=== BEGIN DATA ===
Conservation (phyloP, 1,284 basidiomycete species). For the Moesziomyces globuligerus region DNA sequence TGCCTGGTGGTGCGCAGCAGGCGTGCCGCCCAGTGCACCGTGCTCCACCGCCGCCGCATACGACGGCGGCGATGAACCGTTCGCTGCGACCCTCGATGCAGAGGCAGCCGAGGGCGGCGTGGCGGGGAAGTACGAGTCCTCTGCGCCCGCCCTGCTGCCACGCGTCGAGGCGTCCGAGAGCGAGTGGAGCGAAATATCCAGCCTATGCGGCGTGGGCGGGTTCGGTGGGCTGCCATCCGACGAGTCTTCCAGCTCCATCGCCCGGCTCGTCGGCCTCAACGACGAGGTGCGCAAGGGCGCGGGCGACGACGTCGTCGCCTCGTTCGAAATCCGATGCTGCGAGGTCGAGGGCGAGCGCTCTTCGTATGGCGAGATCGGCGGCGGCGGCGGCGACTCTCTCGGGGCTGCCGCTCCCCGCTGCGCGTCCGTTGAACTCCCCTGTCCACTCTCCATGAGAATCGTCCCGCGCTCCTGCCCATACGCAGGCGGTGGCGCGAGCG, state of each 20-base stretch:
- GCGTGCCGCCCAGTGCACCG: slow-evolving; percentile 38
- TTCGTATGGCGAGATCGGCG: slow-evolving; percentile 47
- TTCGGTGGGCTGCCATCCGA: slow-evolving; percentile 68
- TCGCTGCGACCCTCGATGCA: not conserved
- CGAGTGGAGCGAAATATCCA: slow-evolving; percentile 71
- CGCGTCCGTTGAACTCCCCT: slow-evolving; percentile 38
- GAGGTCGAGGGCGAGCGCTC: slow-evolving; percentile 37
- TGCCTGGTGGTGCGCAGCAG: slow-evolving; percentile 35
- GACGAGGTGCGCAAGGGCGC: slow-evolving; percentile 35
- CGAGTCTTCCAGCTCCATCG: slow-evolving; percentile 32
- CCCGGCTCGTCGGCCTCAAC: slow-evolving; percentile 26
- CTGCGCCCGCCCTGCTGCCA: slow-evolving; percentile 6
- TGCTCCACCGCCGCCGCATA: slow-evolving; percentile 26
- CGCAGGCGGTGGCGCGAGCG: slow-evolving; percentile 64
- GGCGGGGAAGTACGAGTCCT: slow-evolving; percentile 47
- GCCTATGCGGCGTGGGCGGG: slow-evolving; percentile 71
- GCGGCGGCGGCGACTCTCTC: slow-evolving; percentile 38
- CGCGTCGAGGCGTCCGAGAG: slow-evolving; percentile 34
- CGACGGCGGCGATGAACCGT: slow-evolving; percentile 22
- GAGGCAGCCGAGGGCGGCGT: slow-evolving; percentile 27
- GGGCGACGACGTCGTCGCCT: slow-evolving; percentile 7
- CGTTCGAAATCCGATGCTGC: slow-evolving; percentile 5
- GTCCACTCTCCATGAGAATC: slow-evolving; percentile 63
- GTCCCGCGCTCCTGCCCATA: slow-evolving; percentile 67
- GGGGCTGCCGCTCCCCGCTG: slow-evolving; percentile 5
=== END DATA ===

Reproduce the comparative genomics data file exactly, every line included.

Conservation (phyloP, 1,284 basidiomycete species). For the Moesziomyces globuligerus region DNA sequence TGCCTGGTGGTGCGCAGCAGGCGTGCCGCCCAGTGCACCGTGCTCCACCGCCGCCGCATACGACGGCGGCGATGAACCGTTCGCTGCGACCCTCGATGCAGAGGCAGCCGAGGGCGGCGTGGCGGGGAAGTACGAGTCCTCTGCGCCCGCCCTGCTGCCACGCGTCGAGGCGTCCGAGAGCGAGTGGAGCGAAATATCCAGCCTATGCGGCGTGGGCGGGTTCGGTGGGCTGCCATCCGACGAGTCTTCCAGCTCCATCGCCCGGCTCGTCGGCCTCAACGACGAGGTGCGCAAGGGCGCGGGCGACGACGTCGTCGCCTCGTTCGAAATCCGATGCTGCGAGGTCGAGGGCGAGCGCTCTTCGTATGGCGAGATCGGCGGCGGCGGCGGCGACTCTCTCGGGGCTGCCGCTCCCCGCTGCGCGTCCGTTGAACTCCCCTGTCCACTCTCCATGAGAATCGTCCCGCGCTCCTGCCCATACGCAGGCGGTGGCGCGAGCG, state of each 20-base stretch:
- GCGTGCCGCCCAGTGCACCG: slow-evolving; percentile 38
- TTCGTATGGCGAGATCGGCG: slow-evolving; percentile 47
- TTCGGTGGGCTGCCATCCGA: slow-evolving; percentile 68
- TCGCTGCGACCCTCGATGCA: not conserved
- CGAGTGGAGCGAAATATCCA: slow-evolving; percentile 71
- CGCGTCCGTTGAACTCCCCT: slow-evolving; percentile 38
- GAGGTCGAGGGCGAGCGCTC: slow-evolving; percentile 37
- TGCCTGGTGGTGCGCAGCAG: slow-evolving; percentile 35
- GACGAGGTGCGCAAGGGCGC: slow-evolving; percentile 35
- CGAGTCTTCCAGCTCCATCG: slow-evolving; percentile 32
- CCCGGCTCGTCGGCCTCAAC: slow-evolving; percentile 26
- CTGCGCCCGCCCTGCTGCCA: slow-evolving; percentile 6
- TGCTCCACCGCCGCCGCATA: slow-evolving; percentile 26
- CGCAGGCGGTGGCGCGAGCG: slow-evolving; percentile 64
- GGCGGGGAAGTACGAGTCCT: slow-evolving; percentile 47
- GCCTATGCGGCGTGGGCGGG: slow-evolving; percentile 71
- GCGGCGGCGGCGACTCTCTC: slow-evolving; percentile 38
- CGCGTCGAGGCGTCCGAGAG: slow-evolving; percentile 34
- CGACGGCGGCGATGAACCGT: slow-evolving; percentile 22
- GAGGCAGCCGAGGGCGGCGT: slow-evolving; percentile 27
- GGGCGACGACGTCGTCGCCT: slow-evolving; percentile 7
- CGTTCGAAATCCGATGCTGC: slow-evolving; percentile 5
- GTCCACTCTCCATGAGAATC: slow-evolving; percentile 63
- GTCCCGCGCTCCTGCCCATA: slow-evolving; percentile 67
- GGGGCTGCCGCTCCCCGCTG: slow-evolving; percentile 5